So if you are in this category of entrepreneurs; then I want to believe that your plans of doing business in Nigeria will not be thwarted or held back by the challenge of capital.

The last but not the least challenge of doing business in Nigeria is government’s insensitivity to the plight of entrepreneurs and small business owners. And the result of these insensitivity surfaces in the form of double taxation, corruption, unnecessary levies and duties, bureaucratic bottlenecks at various government agencies like CAC, NAFDAC, etc; and high cost of obtaining business licenses.

But Nigeria operates as a free economy; which favors capitalists, so I don’t think you will be discouraged by this challenge. A good strategy to balance the excesses of the government is to have a strong business team that will strategically position your business to withstand the ever increasing demand of the government.

The Federal Government, especially the present administration is making some good strategic moves to support both small and medium scale enterprises.

Take for instance the former government's YouWin programme designed to help entrepreneurs’ jumpstart or expand their business, the tariff increase for the importation of used cars; so as to encourage the indigenous manufacturers like Innoson (IVM) and also attract foreign car manufacturers like Toyota, Nissan, etc. Added to these are all that is included in this year's budget of change and the present government macroeconomic policies and, economic and business growth strategy and support plans.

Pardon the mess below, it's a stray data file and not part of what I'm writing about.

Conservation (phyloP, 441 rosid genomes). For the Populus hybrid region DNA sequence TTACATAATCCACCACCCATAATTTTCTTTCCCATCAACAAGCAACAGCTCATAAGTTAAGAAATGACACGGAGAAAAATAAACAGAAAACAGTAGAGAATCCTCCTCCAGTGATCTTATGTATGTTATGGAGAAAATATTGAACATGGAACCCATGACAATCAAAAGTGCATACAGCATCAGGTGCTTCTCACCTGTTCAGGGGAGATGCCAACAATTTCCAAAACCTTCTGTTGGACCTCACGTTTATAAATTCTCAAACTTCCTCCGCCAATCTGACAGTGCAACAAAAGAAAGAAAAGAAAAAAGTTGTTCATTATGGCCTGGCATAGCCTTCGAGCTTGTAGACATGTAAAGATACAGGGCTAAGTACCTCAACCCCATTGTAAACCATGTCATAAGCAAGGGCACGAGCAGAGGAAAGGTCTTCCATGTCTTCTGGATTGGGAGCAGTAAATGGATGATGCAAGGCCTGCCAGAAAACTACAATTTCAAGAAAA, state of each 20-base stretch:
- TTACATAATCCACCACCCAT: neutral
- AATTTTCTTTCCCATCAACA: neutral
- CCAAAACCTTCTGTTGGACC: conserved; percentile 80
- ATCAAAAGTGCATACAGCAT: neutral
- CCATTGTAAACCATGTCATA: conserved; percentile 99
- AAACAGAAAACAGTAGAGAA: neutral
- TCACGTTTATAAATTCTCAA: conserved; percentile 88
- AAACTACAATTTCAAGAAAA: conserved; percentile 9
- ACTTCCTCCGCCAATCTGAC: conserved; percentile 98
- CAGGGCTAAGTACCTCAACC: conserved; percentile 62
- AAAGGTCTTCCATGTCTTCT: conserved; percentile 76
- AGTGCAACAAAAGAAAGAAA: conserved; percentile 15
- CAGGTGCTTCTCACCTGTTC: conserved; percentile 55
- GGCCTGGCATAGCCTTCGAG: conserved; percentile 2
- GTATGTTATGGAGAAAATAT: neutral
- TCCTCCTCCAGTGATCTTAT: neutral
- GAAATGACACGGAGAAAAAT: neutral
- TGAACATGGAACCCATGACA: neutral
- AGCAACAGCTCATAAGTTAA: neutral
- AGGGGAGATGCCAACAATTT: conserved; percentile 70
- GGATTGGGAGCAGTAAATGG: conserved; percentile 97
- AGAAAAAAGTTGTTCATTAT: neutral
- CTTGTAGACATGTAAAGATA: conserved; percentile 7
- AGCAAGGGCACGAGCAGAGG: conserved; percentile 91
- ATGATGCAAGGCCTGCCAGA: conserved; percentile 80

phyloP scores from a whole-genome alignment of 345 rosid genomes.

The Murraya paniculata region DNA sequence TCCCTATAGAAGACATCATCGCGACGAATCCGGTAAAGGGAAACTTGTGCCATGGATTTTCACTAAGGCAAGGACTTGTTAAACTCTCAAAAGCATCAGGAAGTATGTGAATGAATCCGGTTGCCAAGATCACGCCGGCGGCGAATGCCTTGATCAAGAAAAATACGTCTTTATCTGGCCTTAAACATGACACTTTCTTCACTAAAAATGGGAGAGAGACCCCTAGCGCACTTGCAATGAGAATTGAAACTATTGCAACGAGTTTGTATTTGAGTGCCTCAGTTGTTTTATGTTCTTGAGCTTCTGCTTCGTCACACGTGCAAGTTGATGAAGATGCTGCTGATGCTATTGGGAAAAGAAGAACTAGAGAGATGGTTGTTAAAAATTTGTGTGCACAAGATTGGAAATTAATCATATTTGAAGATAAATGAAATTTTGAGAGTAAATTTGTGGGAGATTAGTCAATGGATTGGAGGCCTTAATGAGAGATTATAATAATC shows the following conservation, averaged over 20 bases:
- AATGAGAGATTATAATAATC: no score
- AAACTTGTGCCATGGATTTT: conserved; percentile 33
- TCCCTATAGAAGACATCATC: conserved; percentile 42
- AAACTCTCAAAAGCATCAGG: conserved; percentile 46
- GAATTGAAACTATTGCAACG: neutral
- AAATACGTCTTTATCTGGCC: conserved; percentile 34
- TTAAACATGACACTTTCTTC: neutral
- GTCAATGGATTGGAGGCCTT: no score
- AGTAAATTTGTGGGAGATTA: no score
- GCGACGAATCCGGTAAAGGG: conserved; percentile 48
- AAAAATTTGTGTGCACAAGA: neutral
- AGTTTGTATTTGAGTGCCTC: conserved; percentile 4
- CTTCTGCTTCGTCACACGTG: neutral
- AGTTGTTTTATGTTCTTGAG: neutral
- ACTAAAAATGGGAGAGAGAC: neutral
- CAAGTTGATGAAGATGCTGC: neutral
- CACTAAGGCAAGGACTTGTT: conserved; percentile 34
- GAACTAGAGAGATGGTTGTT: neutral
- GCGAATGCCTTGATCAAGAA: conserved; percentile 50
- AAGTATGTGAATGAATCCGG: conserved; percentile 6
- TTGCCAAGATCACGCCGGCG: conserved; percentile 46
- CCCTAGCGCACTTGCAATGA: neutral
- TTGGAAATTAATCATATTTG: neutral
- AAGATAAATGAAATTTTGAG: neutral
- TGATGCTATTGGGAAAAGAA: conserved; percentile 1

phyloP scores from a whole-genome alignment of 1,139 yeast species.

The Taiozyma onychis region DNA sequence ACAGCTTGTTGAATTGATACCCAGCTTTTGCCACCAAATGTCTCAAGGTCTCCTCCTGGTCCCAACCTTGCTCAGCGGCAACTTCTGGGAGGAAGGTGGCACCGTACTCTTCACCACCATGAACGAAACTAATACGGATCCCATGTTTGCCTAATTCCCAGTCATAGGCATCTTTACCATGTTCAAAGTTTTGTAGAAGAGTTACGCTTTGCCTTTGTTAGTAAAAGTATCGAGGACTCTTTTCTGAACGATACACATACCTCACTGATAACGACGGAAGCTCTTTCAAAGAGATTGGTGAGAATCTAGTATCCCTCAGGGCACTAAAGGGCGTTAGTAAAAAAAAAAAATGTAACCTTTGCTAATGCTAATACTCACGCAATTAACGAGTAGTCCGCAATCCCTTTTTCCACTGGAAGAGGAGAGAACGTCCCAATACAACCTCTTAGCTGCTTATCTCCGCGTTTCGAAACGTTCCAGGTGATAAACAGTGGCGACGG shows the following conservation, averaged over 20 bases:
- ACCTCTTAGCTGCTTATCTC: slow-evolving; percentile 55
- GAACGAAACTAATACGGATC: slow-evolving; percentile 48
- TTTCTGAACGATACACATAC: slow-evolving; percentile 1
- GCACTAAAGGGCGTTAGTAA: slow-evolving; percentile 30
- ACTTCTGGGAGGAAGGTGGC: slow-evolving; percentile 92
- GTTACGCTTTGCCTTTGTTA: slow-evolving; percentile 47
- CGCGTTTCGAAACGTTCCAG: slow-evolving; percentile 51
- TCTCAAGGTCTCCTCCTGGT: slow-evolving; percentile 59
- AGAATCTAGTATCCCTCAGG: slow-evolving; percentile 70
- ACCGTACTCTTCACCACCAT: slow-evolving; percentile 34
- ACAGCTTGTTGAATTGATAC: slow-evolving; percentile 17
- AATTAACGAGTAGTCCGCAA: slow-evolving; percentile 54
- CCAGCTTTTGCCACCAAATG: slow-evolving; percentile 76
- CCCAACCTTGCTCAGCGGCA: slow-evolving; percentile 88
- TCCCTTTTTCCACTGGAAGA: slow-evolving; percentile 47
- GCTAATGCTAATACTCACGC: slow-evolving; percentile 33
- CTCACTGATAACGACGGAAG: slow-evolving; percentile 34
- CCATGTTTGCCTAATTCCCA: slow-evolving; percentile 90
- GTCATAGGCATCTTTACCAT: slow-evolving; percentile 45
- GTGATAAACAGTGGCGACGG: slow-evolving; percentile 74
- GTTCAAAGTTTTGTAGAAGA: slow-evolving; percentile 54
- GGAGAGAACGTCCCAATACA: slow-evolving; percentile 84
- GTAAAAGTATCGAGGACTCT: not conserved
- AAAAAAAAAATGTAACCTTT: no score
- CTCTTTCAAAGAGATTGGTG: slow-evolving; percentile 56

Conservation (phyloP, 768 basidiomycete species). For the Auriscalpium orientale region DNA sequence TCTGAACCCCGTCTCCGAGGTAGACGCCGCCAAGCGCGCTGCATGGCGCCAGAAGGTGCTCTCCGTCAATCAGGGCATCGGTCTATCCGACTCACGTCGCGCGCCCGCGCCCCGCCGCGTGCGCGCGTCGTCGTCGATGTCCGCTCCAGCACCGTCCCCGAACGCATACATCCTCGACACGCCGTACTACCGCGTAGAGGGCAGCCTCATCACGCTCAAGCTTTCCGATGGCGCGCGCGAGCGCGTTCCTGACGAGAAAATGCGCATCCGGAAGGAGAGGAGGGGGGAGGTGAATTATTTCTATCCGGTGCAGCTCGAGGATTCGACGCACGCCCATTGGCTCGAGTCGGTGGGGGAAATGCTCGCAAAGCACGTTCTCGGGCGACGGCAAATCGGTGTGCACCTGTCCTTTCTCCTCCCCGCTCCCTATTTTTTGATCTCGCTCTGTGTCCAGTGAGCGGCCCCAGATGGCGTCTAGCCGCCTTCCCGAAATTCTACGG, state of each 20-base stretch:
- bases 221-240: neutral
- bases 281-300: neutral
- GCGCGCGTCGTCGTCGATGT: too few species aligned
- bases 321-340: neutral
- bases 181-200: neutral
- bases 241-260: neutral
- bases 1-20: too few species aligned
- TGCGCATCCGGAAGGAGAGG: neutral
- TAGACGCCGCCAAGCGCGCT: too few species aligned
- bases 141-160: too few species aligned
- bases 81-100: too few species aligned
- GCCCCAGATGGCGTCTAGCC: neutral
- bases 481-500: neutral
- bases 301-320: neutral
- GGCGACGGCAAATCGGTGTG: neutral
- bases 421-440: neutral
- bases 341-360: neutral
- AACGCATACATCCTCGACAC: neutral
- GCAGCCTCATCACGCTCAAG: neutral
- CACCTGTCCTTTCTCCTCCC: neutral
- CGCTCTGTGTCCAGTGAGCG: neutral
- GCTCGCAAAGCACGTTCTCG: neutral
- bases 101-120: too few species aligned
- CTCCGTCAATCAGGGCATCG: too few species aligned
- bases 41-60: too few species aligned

In conclusion, this is my honest outline of the territorial challenges you will face when you start a business in Nigeria. I highlighted these challenges not to discourage you; but to help you prepare in advance because he who is prepared has half won the battle.

•Lawrence Nwaodu is a small business expert and enterprise consultant, trained in the United Kingdom and the Netherlands, with an MBA in Entrepreneurship from The Management School, University of Liverpool, United Kingdom, and MSc in Finance and Financial Management Services from Rotterdam School of Management, Erasmus University Netherlands. Mr. Nwaodu is the Lead Consultant at IDEAS Exchange Consulting, Lagos. He can be reached via (07066375847).

Source: News Express